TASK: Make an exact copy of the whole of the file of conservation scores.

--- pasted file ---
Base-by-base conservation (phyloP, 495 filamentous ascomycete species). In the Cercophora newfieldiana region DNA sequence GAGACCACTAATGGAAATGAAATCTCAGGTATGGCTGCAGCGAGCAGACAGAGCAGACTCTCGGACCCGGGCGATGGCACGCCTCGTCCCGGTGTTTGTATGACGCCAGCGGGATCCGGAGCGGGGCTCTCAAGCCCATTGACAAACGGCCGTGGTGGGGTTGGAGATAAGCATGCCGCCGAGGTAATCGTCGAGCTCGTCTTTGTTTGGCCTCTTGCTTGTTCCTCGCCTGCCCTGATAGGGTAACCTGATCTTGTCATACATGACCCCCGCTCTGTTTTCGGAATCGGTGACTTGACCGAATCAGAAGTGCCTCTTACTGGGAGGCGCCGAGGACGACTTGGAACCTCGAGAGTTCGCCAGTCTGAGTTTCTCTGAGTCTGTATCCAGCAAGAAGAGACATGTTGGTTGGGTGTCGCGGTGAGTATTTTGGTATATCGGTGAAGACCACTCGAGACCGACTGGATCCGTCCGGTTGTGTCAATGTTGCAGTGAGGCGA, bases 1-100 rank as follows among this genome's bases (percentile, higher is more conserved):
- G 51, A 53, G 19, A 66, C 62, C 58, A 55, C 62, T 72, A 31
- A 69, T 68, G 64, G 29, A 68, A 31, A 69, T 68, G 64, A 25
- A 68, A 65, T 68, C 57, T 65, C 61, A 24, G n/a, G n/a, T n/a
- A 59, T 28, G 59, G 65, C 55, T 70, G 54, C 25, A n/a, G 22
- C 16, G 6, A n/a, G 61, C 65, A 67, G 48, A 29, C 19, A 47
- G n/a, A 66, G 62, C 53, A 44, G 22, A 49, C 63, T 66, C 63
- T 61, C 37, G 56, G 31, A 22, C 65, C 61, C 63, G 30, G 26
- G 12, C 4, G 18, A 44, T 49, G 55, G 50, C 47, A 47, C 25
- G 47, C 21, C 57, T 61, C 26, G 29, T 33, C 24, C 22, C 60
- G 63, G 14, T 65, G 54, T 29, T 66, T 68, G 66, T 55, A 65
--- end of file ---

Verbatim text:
Base-by-base conservation (phyloP, 495 filamentous ascomycete species). In the Cercophora newfieldiana region DNA sequence GAGACCACTAATGGAAATGAAATCTCAGGTATGGCTGCAGCGAGCAGACAGAGCAGACTCTCGGACCCGGGCGATGGCACGCCTCGTCCCGGTGTTTGTATGACGCCAGCGGGATCCGGAGCGGGGCTCTCAAGCCCATTGACAAACGGCCGTGGTGGGGTTGGAGATAAGCATGCCGCCGAGGTAATCGTCGAGCTCGTCTTTGTTTGGCCTCTTGCTTGTTCCTCGCCTGCCCTGATAGGGTAACCTGATCTTGTCATACATGACCCCCGCTCTGTTTTCGGAATCGGTGACTTGACCGAATCAGAAGTGCCTCTTACTGGGAGGCGCCGAGGACGACTTGGAACCTCGAGAGTTCGCCAGTCTGAGTTTCTCTGAGTCTGTATCCAGCAAGAAGAGACATGTTGGTTGGGTGTCGCGGTGAGTATTTTGGTATATCGGTGAAGACCACTCGAGACCGACTGGATCCGTCCGGTTGTGTCAATGTTGCAGTGAGGCGA, bases 1-100 rank as follows among this genome's bases (percentile, higher is more conserved):
- G 51, A 53, G 19, A 66, C 62, C 58, A 55, C 62, T 72, A 31
- A 69, T 68, G 64, G 29, A 68, A 31, A 69, T 68, G 64, A 25
- A 68, A 65, T 68, C 57, T 65, C 61, A 24, G n/a, G n/a, T n/a
- A 59, T 28, G 59, G 65, C 55, T 70, G 54, C 25, A n/a, G 22
- C 16, G 6, A n/a, G 61, C 65, A 67, G 48, A 29, C 19, A 47
- G n/a, A 66, G 62, C 53, A 44, G 22, A 49, C 63, T 66, C 63
- T 61, C 37, G 56, G 31, A 22, C 65, C 61, C 63, G 30, G 26
- G 12, C 4, G 18, A 44, T 49, G 55, G 50, C 47, A 47, C 25
- G 47, C 21, C 57, T 61, C 26, G 29, T 33, C 24, C 22, C 60
- G 63, G 14, T 65, G 54, T 29, T 66, T 68, G 66, T 55, A 65